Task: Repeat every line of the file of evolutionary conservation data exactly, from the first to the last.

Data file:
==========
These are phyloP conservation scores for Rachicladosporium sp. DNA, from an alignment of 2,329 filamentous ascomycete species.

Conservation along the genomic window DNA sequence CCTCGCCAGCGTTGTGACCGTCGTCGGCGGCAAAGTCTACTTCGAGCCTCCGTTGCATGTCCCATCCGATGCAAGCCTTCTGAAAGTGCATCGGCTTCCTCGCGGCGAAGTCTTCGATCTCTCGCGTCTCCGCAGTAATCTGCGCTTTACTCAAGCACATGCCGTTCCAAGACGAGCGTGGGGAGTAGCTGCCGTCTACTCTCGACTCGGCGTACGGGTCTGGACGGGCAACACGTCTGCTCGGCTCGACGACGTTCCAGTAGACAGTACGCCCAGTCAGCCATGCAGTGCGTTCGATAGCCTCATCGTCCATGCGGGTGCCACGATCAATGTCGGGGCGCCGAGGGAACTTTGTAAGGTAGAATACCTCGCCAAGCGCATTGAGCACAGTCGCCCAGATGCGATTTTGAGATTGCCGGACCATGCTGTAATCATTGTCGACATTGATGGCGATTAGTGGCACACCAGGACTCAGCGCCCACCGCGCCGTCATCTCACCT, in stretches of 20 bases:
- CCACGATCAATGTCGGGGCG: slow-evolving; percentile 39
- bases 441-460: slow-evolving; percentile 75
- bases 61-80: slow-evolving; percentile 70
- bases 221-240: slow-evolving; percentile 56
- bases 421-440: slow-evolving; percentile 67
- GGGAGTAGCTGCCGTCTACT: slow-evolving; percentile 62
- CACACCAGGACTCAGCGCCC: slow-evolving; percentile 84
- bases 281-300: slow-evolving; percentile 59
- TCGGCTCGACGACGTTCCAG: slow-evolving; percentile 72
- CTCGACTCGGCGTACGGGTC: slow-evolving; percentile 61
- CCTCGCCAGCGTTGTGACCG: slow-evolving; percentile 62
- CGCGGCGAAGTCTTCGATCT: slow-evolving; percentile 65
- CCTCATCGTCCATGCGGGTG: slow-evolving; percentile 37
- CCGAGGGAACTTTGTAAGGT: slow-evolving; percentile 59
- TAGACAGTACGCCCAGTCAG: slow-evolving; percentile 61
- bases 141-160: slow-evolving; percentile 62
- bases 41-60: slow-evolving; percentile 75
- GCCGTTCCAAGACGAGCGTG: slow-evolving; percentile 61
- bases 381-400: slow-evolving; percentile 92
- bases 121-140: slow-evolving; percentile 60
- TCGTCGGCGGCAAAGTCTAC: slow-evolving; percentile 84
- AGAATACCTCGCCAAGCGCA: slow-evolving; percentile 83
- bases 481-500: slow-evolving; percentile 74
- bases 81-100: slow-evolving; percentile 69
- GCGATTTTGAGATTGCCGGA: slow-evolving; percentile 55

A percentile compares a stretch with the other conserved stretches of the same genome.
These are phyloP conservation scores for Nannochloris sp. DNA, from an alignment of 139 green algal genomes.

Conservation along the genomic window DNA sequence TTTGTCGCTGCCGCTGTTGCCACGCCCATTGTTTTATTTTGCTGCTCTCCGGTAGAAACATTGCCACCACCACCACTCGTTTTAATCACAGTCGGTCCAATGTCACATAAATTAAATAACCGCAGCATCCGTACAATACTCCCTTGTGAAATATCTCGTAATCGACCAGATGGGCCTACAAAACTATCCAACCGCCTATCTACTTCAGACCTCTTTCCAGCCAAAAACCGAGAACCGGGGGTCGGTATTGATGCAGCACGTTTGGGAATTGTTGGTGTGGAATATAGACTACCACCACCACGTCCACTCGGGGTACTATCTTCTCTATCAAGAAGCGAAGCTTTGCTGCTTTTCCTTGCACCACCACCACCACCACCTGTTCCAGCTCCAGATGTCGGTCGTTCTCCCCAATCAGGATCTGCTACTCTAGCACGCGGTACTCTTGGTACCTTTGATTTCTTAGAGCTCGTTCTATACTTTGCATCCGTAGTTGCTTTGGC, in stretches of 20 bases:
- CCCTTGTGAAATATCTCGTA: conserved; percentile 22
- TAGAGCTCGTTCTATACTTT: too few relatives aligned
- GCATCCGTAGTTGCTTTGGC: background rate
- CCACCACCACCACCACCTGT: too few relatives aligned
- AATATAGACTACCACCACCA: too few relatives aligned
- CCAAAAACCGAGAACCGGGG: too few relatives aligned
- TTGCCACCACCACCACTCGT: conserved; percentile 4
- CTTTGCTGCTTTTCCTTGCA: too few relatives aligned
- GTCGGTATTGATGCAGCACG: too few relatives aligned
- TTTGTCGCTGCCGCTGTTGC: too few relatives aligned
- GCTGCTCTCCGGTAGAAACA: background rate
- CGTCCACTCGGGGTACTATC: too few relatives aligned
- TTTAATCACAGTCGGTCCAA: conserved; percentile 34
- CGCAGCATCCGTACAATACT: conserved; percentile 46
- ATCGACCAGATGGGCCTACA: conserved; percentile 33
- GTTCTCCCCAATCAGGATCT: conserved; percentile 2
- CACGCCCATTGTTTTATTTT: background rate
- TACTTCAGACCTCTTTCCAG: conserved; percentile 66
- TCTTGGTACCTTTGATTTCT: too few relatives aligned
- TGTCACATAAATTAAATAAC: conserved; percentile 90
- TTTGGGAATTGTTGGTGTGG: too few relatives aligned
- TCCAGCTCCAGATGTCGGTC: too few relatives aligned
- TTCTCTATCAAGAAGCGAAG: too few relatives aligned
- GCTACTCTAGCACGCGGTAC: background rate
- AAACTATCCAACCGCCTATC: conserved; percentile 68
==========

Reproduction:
These are phyloP conservation scores for Rachicladosporium sp. DNA, from an alignment of 2,329 filamentous ascomycete species.

Conservation along the genomic window DNA sequence CCTCGCCAGCGTTGTGACCGTCGTCGGCGGCAAAGTCTACTTCGAGCCTCCGTTGCATGTCCCATCCGATGCAAGCCTTCTGAAAGTGCATCGGCTTCCTCGCGGCGAAGTCTTCGATCTCTCGCGTCTCCGCAGTAATCTGCGCTTTACTCAAGCACATGCCGTTCCAAGACGAGCGTGGGGAGTAGCTGCCGTCTACTCTCGACTCGGCGTACGGGTCTGGACGGGCAACACGTCTGCTCGGCTCGACGACGTTCCAGTAGACAGTACGCCCAGTCAGCCATGCAGTGCGTTCGATAGCCTCATCGTCCATGCGGGTGCCACGATCAATGTCGGGGCGCCGAGGGAACTTTGTAAGGTAGAATACCTCGCCAAGCGCATTGAGCACAGTCGCCCAGATGCGATTTTGAGATTGCCGGACCATGCTGTAATCATTGTCGACATTGATGGCGATTAGTGGCACACCAGGACTCAGCGCCCACCGCGCCGTCATCTCACCT, in stretches of 20 bases:
- CCACGATCAATGTCGGGGCG: slow-evolving; percentile 39
- bases 441-460: slow-evolving; percentile 75
- bases 61-80: slow-evolving; percentile 70
- bases 221-240: slow-evolving; percentile 56
- bases 421-440: slow-evolving; percentile 67
- GGGAGTAGCTGCCGTCTACT: slow-evolving; percentile 62
- CACACCAGGACTCAGCGCCC: slow-evolving; percentile 84
- bases 281-300: slow-evolving; percentile 59
- TCGGCTCGACGACGTTCCAG: slow-evolving; percentile 72
- CTCGACTCGGCGTACGGGTC: slow-evolving; percentile 61
- CCTCGCCAGCGTTGTGACCG: slow-evolving; percentile 62
- CGCGGCGAAGTCTTCGATCT: slow-evolving; percentile 65
- CCTCATCGTCCATGCGGGTG: slow-evolving; percentile 37
- CCGAGGGAACTTTGTAAGGT: slow-evolving; percentile 59
- TAGACAGTACGCCCAGTCAG: slow-evolving; percentile 61
- bases 141-160: slow-evolving; percentile 62
- bases 41-60: slow-evolving; percentile 75
- GCCGTTCCAAGACGAGCGTG: slow-evolving; percentile 61
- bases 381-400: slow-evolving; percentile 92
- bases 121-140: slow-evolving; percentile 60
- TCGTCGGCGGCAAAGTCTAC: slow-evolving; percentile 84
- AGAATACCTCGCCAAGCGCA: slow-evolving; percentile 83
- bases 481-500: slow-evolving; percentile 74
- bases 81-100: slow-evolving; percentile 69
- GCGATTTTGAGATTGCCGGA: slow-evolving; percentile 55

A percentile compares a stretch with the other conserved stretches of the same genome.
These are phyloP conservation scores for Nannochloris sp. DNA, from an alignment of 139 green algal genomes.

Conservation along the genomic window DNA sequence TTTGTCGCTGCCGCTGTTGCCACGCCCATTGTTTTATTTTGCTGCTCTCCGGTAGAAACATTGCCACCACCACCACTCGTTTTAATCACAGTCGGTCCAATGTCACATAAATTAAATAACCGCAGCATCCGTACAATACTCCCTTGTGAAATATCTCGTAATCGACCAGATGGGCCTACAAAACTATCCAACCGCCTATCTACTTCAGACCTCTTTCCAGCCAAAAACCGAGAACCGGGGGTCGGTATTGATGCAGCACGTTTGGGAATTGTTGGTGTGGAATATAGACTACCACCACCACGTCCACTCGGGGTACTATCTTCTCTATCAAGAAGCGAAGCTTTGCTGCTTTTCCTTGCACCACCACCACCACCACCTGTTCCAGCTCCAGATGTCGGTCGTTCTCCCCAATCAGGATCTGCTACTCTAGCACGCGGTACTCTTGGTACCTTTGATTTCTTAGAGCTCGTTCTATACTTTGCATCCGTAGTTGCTTTGGC, in stretches of 20 bases:
- CCCTTGTGAAATATCTCGTA: conserved; percentile 22
- TAGAGCTCGTTCTATACTTT: too few relatives aligned
- GCATCCGTAGTTGCTTTGGC: background rate
- CCACCACCACCACCACCTGT: too few relatives aligned
- AATATAGACTACCACCACCA: too few relatives aligned
- CCAAAAACCGAGAACCGGGG: too few relatives aligned
- TTGCCACCACCACCACTCGT: conserved; percentile 4
- CTTTGCTGCTTTTCCTTGCA: too few relatives aligned
- GTCGGTATTGATGCAGCACG: too few relatives aligned
- TTTGTCGCTGCCGCTGTTGC: too few relatives aligned
- GCTGCTCTCCGGTAGAAACA: background rate
- CGTCCACTCGGGGTACTATC: too few relatives aligned
- TTTAATCACAGTCGGTCCAA: conserved; percentile 34
- CGCAGCATCCGTACAATACT: conserved; percentile 46
- ATCGACCAGATGGGCCTACA: conserved; percentile 33
- GTTCTCCCCAATCAGGATCT: conserved; percentile 2
- CACGCCCATTGTTTTATTTT: background rate
- TACTTCAGACCTCTTTCCAG: conserved; percentile 66
- TCTTGGTACCTTTGATTTCT: too few relatives aligned
- TGTCACATAAATTAAATAAC: conserved; percentile 90
- TTTGGGAATTGTTGGTGTGG: too few relatives aligned
- TCCAGCTCCAGATGTCGGTC: too few relatives aligned
- TTCTCTATCAAGAAGCGAAG: too few relatives aligned
- GCTACTCTAGCACGCGGTAC: background rate
- AAACTATCCAACCGCCTATC: conserved; percentile 68